• create a tilt + rain time series plot for both tiltmeters for this other DI event, choosing a time scale that will clearly show the entire event, similar to the original plot. Describe why this should be considered a reliable DI event, based on the rain data and a comparison with the original DI event data series.
  • compare and or contrast this DI event in duration and size with the previous event: did it last longer or shorter, was the tilt greater or smaller? Include actual measurements (including units) of both duration as well as size.
  • generate a similar time series plot of tilt and rain for the past week
  • based on the observations of the two DI events, interpret this final graph: is Pu'u 'Ō'ō currently experiencing a DI event? Why (not)?


Learning Goals



Briefly describe the content/concepts goals for this activity (e.g., those involving pure vs. simple shear, deformation mechanisms, kinematic analysis, accurate description of samples):

Students should be able to:


Briefly describe the higher order thinking skills goals for this activity (e.g., those involving analysis of data, formulation of hypotheses, synthesis of ideas, critical evaluation of competing models, development of computer or analog models):

Students should be able to:


Briefly describe any other skills goals for this activity (e.g., those involving writing, operating analytical equipment, searching the WWW, oral presentation, working in groups):

Students should be able to:




Context for Use

This activity is intended for use of both majors and non-majors.
Intended for undergraduate upper division students
Typical Number of Students: 30-60
Typical Number Classes Where Exercise is Used: one-two hours of lecture + homework exercise
Data accessed outside of class


What is the type of activity (a problem set, classroom activity, lab activity, project, field activity, and/or a writing activity)?

The activity is a problem set, to be assigned after an introduction in the classroom in a lecture/demonstration format.

What is the class type (small intro lecture, large intro lecture, or UD/grad course; disasters, hazards, field course, or intro geology; with or without computers; community college)?

Relatively large upper division General Education lecture course on Natural Disasters, without computers.

Briefly describe the type(s) and level(s) of course in which this activity or assignment could be used (e.g., undergraduate required course in structural geology, introductory physical geology course for non-majors, graduate level seminar on geochemistry):

An upper division general education course.

Briefly describe or list the skills and concepts that students must have mastered before beginning the activity:

The exercise should be part of a general discussion of volcano monitoring. The students should have a basic background in volcanoes, magma chambers and magma movement, volcanic hazards. It would be useful if students already have some experience in accessing datasets through the internet.

Briefly describe how the activity is situated in your course (e.g., as a culminating project, as a stand-alone exercise, as part of a sequence of exercises):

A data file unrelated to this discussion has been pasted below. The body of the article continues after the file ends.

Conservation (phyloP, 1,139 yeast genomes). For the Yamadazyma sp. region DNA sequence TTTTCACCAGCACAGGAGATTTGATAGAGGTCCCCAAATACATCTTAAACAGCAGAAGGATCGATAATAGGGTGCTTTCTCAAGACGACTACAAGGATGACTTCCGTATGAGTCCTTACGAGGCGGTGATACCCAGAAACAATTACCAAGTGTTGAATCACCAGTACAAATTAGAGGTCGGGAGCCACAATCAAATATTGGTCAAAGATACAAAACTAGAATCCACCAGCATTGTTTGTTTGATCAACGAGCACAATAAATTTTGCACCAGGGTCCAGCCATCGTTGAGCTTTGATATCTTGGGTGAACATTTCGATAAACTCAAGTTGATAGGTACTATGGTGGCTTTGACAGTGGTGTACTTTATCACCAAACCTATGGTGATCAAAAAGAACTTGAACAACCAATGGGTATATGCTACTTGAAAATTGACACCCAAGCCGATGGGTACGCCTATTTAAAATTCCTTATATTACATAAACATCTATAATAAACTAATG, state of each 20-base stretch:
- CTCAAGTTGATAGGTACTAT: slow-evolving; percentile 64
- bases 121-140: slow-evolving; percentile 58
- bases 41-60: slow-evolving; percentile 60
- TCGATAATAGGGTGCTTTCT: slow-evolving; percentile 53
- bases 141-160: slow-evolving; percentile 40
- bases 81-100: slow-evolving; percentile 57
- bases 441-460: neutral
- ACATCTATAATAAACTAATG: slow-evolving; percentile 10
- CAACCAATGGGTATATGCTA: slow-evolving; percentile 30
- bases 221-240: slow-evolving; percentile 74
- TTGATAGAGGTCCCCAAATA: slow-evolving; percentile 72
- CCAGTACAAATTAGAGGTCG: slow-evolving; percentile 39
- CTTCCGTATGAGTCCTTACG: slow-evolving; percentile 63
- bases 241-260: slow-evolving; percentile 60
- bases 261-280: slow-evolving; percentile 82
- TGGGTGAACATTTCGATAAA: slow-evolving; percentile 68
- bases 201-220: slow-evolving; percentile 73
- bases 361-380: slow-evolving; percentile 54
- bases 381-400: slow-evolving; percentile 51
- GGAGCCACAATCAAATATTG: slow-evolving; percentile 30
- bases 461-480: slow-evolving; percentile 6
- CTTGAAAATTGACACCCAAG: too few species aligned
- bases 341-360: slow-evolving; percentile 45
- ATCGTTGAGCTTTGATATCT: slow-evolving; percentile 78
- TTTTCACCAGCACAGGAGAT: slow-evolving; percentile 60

As one of a series of homework exercises assigned during the quarter.

Description and Teaching Materials

Lecture material on tilt meters and Pu'u 'Ō'ō should be prepared, using the VEPP website, in particular The Tilt Page and Inflation-Deflation Example (scroll most of the way to the bottom).

Teaching Notes and Tips

Accessing the VEPP Web site (https://vepp.wr.usgs.gov) requires a password, which can be obtained by sending an email with your name, affiliation, and intended use of the site to mpoland "at" usgs.gov

Please describe any helpful examples of this activity, as well as any potential variations on this theme:

Depending on time and level of interest, other datasets from VALVE, such as seismic amplitudes and GPS, may be incorporated in this exercise as well.

What tips might you offer to other educators planning to use this activity?

The instructor should examine the recent data from the VEPP Web site before attempting this exercise, to make sure there are no unexpected issues with this data that would make interpretation by students difficult.

Assessment

Describe briefly how you determine whether students have met the goals of this assignment or activity.

The homework exercise will be graded. Feedback will be encouraged through the use of informal mid-quarter class evaluation forms.

References and Resources

Please list any supporting references or URLs for this activity:

VEPP website (password required, contact mpoland "at" usgs.gov)

Building of a Water Tube Tilt Meter

Tiltmeters help scientists predict eruptions at Mount St. Helens

Events Leading Up to the May 18, 1980 Eruption of Mount St. Helens

IRIS volcano Monitoring page (with animations)

Tunnel tiltmeters, Pozzuoli, Italy

When will it blow? – predicting eruptions How a simple tiltmeter can demonstrate the bulging of a volcano before eruption

GRL paper on Montserrat real-time tilt measurements and its use in eruption forecasting

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VEPP: Analysis of Inflation-Deflation Events at Pu'u 'Ō'ō Using Tiltmeter Data -- Discussion  

why (https://vepp.wr.usgs.gov)is not available?